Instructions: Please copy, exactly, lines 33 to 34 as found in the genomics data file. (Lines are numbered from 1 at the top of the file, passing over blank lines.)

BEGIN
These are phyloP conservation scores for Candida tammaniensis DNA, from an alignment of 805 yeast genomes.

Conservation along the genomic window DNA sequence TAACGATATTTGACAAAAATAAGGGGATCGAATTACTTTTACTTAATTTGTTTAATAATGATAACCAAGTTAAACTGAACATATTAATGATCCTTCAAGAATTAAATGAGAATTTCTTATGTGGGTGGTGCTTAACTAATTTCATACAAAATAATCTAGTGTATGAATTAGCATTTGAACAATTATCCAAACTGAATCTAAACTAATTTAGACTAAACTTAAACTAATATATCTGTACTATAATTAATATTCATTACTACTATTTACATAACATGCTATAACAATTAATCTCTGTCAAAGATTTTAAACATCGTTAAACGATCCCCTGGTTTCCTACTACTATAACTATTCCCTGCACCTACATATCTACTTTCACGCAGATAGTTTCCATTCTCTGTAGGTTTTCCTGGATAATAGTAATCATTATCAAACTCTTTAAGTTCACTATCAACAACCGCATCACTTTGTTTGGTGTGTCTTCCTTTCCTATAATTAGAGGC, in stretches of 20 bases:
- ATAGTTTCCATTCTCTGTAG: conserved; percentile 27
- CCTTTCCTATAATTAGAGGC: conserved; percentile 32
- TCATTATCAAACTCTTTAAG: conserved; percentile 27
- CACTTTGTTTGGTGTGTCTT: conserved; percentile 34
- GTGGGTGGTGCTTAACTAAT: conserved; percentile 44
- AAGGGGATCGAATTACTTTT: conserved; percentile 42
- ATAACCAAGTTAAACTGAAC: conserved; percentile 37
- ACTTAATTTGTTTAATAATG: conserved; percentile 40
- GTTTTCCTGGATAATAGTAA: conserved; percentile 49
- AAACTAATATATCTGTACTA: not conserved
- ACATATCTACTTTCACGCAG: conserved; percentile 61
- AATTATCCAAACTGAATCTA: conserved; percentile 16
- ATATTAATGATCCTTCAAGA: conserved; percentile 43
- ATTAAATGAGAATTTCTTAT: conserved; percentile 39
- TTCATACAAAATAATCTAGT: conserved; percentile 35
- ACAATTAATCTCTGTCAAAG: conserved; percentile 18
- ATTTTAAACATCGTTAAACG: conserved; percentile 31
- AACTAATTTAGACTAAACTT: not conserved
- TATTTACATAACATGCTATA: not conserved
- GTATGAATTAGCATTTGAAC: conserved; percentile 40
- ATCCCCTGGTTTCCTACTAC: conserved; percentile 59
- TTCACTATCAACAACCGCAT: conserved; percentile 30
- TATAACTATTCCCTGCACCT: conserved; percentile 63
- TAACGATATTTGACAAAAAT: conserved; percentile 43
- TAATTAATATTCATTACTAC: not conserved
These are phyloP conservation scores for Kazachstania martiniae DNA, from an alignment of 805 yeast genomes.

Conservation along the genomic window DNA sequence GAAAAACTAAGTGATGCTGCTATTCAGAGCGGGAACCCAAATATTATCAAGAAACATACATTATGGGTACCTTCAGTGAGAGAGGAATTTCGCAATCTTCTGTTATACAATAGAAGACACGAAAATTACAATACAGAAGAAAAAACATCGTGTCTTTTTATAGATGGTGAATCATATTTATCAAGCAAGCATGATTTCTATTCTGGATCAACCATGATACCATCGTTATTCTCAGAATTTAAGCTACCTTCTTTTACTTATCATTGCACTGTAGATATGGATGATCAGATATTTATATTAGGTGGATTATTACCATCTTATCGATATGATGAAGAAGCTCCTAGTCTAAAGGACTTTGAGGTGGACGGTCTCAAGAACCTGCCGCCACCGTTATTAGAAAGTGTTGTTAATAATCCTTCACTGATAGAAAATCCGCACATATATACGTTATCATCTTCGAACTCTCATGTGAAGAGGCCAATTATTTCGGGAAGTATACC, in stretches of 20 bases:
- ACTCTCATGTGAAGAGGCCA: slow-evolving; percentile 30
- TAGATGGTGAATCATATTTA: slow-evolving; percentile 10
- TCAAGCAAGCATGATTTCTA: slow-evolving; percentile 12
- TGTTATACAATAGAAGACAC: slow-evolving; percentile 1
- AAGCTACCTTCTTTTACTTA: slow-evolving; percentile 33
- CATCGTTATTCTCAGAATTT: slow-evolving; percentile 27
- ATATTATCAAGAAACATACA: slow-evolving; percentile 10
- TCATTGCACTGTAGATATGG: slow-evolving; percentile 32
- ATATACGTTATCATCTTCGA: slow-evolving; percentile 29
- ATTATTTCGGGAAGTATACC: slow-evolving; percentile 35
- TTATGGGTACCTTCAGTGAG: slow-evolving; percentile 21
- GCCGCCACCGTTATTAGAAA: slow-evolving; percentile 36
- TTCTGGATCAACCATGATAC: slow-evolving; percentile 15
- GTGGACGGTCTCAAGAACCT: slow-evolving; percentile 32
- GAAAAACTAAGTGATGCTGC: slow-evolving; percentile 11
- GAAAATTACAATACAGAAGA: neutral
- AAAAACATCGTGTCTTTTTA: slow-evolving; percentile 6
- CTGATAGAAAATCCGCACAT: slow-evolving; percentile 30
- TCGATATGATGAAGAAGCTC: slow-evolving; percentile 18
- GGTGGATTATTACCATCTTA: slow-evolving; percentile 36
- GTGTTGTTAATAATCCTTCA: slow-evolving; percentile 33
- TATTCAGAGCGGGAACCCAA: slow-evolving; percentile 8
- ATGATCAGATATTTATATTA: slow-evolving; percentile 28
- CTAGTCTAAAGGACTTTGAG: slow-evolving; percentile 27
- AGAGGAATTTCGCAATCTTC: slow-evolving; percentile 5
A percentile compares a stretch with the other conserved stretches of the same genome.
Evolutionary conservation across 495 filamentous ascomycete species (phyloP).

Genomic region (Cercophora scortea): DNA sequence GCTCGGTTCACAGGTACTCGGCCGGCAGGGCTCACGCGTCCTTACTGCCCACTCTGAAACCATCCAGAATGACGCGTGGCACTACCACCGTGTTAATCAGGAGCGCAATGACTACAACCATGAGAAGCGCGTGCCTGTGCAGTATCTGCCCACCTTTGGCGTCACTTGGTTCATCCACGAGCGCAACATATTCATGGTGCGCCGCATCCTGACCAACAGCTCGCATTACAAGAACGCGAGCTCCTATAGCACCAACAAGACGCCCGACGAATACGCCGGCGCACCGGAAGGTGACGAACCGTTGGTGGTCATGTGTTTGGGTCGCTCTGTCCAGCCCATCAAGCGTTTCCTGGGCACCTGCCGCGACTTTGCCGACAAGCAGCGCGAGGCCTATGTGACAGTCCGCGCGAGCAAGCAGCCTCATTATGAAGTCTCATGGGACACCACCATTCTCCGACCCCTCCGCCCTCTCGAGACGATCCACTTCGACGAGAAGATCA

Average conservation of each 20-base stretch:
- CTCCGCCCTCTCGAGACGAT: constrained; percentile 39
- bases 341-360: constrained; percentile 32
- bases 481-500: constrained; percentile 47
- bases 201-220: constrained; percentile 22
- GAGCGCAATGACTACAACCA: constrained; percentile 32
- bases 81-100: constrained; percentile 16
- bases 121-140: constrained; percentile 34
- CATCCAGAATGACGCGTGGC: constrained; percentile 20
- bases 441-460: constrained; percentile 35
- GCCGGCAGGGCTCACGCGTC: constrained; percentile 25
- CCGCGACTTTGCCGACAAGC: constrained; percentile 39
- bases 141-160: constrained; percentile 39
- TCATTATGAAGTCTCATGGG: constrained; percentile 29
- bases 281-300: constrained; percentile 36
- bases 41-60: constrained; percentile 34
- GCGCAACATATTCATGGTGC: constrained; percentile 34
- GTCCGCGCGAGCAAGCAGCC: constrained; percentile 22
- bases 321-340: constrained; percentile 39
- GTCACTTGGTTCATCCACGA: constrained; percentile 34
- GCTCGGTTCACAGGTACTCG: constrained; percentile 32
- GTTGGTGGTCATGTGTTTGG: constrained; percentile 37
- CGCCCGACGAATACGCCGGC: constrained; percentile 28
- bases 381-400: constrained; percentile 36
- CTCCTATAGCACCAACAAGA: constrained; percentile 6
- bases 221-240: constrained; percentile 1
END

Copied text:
- TGTTATACAATAGAAGACAC: slow-evolving; percentile 1
- AAGCTACCTTCTTTTACTTA: slow-evolving; percentile 33